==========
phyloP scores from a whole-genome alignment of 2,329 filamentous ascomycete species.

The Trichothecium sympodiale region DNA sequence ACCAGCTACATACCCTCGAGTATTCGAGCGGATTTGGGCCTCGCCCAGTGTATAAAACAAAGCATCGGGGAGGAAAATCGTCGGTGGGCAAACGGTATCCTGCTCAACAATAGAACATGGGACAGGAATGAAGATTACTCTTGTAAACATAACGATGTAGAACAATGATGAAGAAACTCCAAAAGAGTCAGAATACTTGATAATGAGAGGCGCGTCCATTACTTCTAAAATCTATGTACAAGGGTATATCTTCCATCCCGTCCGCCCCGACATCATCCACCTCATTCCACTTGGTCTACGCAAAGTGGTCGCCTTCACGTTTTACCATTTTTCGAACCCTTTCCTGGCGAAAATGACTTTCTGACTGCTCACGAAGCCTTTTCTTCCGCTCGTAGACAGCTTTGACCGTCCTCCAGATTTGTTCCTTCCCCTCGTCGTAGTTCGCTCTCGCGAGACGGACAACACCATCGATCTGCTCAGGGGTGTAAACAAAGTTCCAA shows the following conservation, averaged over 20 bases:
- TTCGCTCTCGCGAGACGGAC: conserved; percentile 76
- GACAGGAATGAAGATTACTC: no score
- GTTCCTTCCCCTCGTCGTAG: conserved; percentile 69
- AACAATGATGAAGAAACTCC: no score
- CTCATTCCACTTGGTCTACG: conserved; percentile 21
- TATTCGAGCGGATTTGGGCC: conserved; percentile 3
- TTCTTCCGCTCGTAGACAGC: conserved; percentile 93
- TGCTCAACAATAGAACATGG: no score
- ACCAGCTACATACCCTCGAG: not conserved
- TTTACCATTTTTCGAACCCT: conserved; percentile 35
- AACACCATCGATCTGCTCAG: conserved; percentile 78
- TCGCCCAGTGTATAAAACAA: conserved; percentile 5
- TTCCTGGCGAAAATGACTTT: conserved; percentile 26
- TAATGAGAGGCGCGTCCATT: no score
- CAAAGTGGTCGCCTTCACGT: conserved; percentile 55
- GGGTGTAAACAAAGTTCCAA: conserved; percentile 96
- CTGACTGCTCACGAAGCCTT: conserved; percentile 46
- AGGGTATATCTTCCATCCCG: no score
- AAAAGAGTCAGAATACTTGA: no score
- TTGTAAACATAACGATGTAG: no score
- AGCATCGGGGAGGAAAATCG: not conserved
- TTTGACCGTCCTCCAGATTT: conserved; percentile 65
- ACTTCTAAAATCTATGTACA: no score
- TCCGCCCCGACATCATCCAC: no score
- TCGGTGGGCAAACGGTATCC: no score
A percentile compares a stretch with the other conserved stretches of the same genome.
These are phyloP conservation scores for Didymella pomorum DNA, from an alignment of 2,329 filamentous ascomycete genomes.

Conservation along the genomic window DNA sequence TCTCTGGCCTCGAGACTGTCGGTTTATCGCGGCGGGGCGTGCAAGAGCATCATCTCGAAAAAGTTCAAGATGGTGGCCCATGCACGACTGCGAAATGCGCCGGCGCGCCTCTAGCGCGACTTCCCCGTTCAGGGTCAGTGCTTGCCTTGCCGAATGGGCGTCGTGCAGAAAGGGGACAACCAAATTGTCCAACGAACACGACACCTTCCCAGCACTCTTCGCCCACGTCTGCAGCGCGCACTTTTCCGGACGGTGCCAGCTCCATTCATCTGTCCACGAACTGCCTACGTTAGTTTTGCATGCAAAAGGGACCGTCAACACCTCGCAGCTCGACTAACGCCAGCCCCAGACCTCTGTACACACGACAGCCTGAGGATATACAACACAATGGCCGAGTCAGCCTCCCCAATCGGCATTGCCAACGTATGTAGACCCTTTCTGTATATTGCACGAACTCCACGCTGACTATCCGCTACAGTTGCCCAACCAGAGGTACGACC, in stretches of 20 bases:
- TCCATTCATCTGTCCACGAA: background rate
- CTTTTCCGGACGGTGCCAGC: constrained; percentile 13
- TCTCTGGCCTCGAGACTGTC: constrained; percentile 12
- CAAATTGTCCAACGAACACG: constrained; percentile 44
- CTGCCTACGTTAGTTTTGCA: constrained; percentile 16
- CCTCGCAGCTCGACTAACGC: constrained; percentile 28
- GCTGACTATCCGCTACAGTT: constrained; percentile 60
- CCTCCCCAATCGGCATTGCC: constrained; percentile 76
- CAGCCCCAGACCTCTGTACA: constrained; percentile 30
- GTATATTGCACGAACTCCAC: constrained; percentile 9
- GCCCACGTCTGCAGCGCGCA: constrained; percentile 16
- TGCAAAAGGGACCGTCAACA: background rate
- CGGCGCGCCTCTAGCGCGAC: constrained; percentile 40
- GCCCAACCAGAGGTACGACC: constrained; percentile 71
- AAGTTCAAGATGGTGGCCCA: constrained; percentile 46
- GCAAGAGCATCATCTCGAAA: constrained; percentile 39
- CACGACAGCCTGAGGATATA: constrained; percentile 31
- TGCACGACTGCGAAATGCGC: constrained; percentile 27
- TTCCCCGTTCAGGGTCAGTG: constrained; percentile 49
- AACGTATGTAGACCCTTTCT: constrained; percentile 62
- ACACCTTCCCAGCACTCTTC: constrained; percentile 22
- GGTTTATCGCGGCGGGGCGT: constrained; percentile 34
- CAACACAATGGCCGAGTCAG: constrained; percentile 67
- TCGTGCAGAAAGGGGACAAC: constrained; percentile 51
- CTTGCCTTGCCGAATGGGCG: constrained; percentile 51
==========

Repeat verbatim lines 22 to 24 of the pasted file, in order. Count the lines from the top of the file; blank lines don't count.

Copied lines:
- TTGTAAACATAACGATGTAG: no score
- AGCATCGGGGAGGAAAATCG: not conserved
- TTTGACCGTCCTCCAGATTT: conserved; percentile 65